I later asked Hooyo why she referred Ayeeyo (nan) to a corpse. She politely replied. ” My mothers soul had been removed so she was no longer present, lay there in front of me was a corpse. A beautiful corpse that carried a tear drop in the corner of its right eye.

On the day of the funeral, I, Hooyo and sisters went into the room Ayeeyo lay. She was getting ready to be washed. Hooyo normally helps wash the corpse but not this one, she was not ready. Bravely my older sister decided she wanted to help the two women washing my nan. I don’t think I’ve ever seen a dead body. As we all stood my Hooyo and the two women began describing my Ayeeyos corpse. It was soft, smooth and warm even thought it had been in the morgue. Normally a body would be all curled but Ayeeyo lay lightly and straight. Even more beautiful was the radiant colour of her skin. It was bright and significant that you could not stop looking MashaAllah!! I took a closer look and read Quran and said my goodbye in her ear. As I slowly returned to straighten my posture I froze. “Look, look at Ayeeyos right eye.” I announced. It was the tear drop Hooyo mentioned, it was still there. It looked moist and fresh, as she lay there looking beautiful with a smile. We touched the tear but it did not wipe away, it stayed.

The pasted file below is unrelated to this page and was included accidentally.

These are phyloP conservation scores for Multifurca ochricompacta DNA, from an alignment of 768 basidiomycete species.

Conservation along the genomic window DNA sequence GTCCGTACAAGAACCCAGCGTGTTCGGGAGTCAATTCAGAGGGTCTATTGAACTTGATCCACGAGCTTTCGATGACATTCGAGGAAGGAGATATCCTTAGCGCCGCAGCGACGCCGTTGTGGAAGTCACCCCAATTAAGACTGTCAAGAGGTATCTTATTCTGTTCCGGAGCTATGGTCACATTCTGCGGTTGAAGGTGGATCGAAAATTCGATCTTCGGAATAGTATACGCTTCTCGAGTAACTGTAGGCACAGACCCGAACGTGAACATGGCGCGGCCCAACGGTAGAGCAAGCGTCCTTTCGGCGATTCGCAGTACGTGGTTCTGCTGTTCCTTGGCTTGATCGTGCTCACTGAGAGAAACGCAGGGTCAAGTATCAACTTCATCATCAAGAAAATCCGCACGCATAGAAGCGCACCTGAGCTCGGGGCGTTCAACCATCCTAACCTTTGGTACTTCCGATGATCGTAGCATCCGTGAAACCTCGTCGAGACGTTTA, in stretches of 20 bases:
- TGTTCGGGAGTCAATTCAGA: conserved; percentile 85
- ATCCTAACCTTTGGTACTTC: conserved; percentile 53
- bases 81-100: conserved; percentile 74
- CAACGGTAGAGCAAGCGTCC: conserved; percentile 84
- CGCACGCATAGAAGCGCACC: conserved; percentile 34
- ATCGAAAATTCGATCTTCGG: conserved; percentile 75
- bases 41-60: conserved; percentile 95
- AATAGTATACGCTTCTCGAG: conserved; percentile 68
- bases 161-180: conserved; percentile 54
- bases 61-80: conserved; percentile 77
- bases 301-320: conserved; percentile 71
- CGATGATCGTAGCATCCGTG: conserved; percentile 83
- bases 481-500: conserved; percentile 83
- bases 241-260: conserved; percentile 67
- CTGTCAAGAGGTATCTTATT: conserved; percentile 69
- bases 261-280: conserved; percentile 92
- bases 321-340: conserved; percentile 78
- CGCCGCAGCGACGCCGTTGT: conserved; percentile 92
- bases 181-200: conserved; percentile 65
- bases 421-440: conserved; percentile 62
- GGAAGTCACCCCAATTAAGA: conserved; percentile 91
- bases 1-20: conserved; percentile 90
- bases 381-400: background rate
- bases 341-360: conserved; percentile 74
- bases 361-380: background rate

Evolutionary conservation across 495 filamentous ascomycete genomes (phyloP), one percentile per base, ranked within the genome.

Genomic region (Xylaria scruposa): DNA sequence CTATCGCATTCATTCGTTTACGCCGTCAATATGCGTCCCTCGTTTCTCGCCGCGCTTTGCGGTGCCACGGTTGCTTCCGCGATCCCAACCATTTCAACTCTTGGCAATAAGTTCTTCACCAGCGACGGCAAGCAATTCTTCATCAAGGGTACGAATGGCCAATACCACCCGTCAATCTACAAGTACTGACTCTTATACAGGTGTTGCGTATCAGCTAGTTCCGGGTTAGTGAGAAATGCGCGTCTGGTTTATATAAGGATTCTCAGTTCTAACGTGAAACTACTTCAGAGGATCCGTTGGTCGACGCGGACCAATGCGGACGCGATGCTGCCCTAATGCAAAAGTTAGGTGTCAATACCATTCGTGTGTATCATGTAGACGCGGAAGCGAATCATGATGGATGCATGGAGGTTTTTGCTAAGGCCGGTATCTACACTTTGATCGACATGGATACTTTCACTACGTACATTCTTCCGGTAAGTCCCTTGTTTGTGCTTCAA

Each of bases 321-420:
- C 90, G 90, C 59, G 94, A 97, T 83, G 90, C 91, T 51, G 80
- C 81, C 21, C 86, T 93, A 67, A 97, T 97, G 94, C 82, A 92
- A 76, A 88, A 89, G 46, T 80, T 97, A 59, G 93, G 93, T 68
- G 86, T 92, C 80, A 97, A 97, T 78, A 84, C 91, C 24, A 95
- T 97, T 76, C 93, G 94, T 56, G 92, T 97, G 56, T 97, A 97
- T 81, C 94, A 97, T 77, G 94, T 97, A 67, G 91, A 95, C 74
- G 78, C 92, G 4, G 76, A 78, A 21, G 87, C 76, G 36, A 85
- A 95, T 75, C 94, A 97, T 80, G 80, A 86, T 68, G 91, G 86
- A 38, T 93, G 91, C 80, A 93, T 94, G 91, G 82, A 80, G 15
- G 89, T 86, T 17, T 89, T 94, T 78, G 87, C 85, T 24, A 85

I was later to witness that the same drop Hooyo noticed was the same tear drop she too carried weeks later. Hooyo, stood there that day whilst her mother had her last wash. Unaware that she too would lay on the same table weeks to follow.

Mother and daughter, known to me as Ayeeyo (nan) and Hooyo (mother) past away 15 weeks to the day apart. In the city no other funerals took place. So the entire community witnessed one family put two mothers at rest side by side. Remained as they both was put to lay at rest, were their identical tear drop in the corner of their eye. An emotional rolls costar ride soon to be shared.